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Justice News

Department of Justice
U.S. Attorney’s Office
District of Columbia

FOR IMMEDIATE RELEASE
Thursday, July 21, 2022

Memphis Area Man Found Guilty by Jury of Charges Related to Capitol Breach

Defendant Entered Capitol Through Fire Door, Remained 22 Minutes

            WASHINGTON – A Memphis, Tennessee area man was found guilty today by a jury in the District of Columbia of felony and misdemeanor offenses for his actions during the Jan. 6, 2021, Capitol breach. His actions and the actions of others disrupted a joint session of the U.S. Congress convened to ascertain and count the electoral votes related to the presidential election.

            Matthew Bledsoe, 38, of Olive Branch, Mississippi, was found guilty of the felony offense of obstruction of an official proceeding, and four misdemeanor offenses, including entering and remaining in a restricted building or grounds; disorderly and disruptive conduct in a Capitol Building; disorderly conduct in a Capitol Building, and parading, demonstrating, or picketing in a Capitol Building. The jury trial was before Chief Judge Beryl A. Howell in the U.S. District Court.

            According to the government’s evidence, in the days immediately following the Nov. 3, 2020, election, Bledsoe began posting to social media about the presidential election. On Jan. 6, 2021, he attended a rally near the Ellipse. Bledsoe then headed to the Capitol, and illegally entered the Capitol grounds shortly after 2:13 p.m. He then moved to the Capitol Building itself. He scaled a wall at the Upper Northwest Terrace and entered through a fire door at the Senate Wing. Among other things, he yelled, “In the Capitol. This is our house. We pay for this s---. Where’s those pieces of s---at?” He climbed a statue and was outside the corridor to the House Chamber and hallways near the Speaker’s Lobby. He left the building about 2:47 p.m., after approximately 22 minutes inside.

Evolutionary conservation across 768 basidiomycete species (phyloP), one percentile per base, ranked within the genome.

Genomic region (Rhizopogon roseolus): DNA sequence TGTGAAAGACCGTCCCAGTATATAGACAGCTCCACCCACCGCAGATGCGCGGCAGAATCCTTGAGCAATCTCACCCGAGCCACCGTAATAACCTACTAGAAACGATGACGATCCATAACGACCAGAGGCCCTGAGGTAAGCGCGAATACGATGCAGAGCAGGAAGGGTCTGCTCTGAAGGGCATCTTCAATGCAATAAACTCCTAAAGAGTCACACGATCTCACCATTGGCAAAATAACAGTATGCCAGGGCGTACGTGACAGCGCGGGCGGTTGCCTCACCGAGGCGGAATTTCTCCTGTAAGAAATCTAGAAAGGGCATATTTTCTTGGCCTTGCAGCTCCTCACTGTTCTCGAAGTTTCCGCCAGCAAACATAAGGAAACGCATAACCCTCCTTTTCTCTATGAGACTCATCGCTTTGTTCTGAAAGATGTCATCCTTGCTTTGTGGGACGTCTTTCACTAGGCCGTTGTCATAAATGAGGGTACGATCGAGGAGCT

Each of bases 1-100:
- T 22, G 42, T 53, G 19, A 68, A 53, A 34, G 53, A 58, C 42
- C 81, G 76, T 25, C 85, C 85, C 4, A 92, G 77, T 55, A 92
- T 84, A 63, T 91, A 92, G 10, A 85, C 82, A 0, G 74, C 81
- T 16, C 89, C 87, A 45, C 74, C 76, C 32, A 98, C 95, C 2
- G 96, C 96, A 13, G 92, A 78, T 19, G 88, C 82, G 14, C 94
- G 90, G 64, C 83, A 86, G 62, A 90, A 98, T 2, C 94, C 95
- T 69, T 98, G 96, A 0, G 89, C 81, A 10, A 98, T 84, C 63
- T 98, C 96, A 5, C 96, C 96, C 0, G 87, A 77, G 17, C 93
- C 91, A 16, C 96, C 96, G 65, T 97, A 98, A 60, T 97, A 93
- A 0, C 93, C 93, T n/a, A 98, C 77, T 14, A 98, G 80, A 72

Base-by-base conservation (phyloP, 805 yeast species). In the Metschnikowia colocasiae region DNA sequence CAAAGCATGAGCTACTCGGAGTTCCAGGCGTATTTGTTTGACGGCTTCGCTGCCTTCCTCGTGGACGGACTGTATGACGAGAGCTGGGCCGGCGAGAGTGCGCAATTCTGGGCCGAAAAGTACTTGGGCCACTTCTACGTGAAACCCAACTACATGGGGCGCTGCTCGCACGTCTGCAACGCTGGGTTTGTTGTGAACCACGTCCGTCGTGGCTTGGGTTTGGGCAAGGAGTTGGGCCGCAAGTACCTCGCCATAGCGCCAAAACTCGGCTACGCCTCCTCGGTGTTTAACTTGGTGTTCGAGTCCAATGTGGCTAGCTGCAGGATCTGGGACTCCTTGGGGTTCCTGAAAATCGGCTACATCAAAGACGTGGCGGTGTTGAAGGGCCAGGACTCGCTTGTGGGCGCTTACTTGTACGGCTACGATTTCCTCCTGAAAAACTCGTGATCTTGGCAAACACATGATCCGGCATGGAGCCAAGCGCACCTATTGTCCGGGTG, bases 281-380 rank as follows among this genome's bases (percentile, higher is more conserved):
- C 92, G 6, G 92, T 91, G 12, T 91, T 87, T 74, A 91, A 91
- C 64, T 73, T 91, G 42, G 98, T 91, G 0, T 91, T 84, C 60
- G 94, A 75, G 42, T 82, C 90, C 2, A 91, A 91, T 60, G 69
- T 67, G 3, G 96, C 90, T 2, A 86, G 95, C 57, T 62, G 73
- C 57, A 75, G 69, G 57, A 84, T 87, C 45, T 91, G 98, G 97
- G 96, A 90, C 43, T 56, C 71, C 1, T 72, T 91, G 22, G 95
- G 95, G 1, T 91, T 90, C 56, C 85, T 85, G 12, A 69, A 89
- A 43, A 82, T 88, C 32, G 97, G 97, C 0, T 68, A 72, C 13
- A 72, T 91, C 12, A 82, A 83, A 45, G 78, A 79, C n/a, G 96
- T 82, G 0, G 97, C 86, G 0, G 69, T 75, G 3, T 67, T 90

Within two hours, however, Bledsoe returned, lingering outside the East Rotunda Doors as law enforcement officers worked to secure the building and grounds.

            In the days following the riot, Bledsoe continued to message with friends and family and post on social media regarding what happened on Jan. 6. For example, on Jan. 7, he posted on Facebook photos of Members of Congress taking cover and security officers defending the Members during the riot. One caption read, “How corrupt politicians should feel.”

            Bledsoe, formerly of Cordova, Tennessee, was arrested on Jan. 13, 2021.

            He is to be sentenced on Oct. 21, 2022. The felony obstruction charge carries a statutory maximum of 20 years in prison and potential financial penalties. The four misdemeanor offenses carry a combined statutory maximum of three years of incarceration and potential financial penalties. The Court will determine any sentence after considering the U.S. Sentencing Guidelines and other statutory factors.

            The case is being prosecuted by the U.S. Attorney’s Office for the District of Columbia. Valuable assistance was provided by U.S. Attorney’s Office for the Western District of Tennessee and the Department of Justice’s Criminal Division.

            The case is being investigated by the FBI’s Memphis Field Office. Valuable assistance was provided by the FBI’s Washington Field Office, the U.S. Capitol Police, and the Metropolitan Police Department.

            In the 18 months since Jan. 6, 2021, more than 850 individuals have been arrested in nearly all 50 states for crimes related to the breach of the U.S. Capitol, including over 260 individuals charged with assaulting or impeding law enforcement. The investigation remains ongoing. 

            Anyone with tips can call 1-800-CALL-FBI (800-225-5324) or visit tips.fbi.gov.

Updated July 21, 2022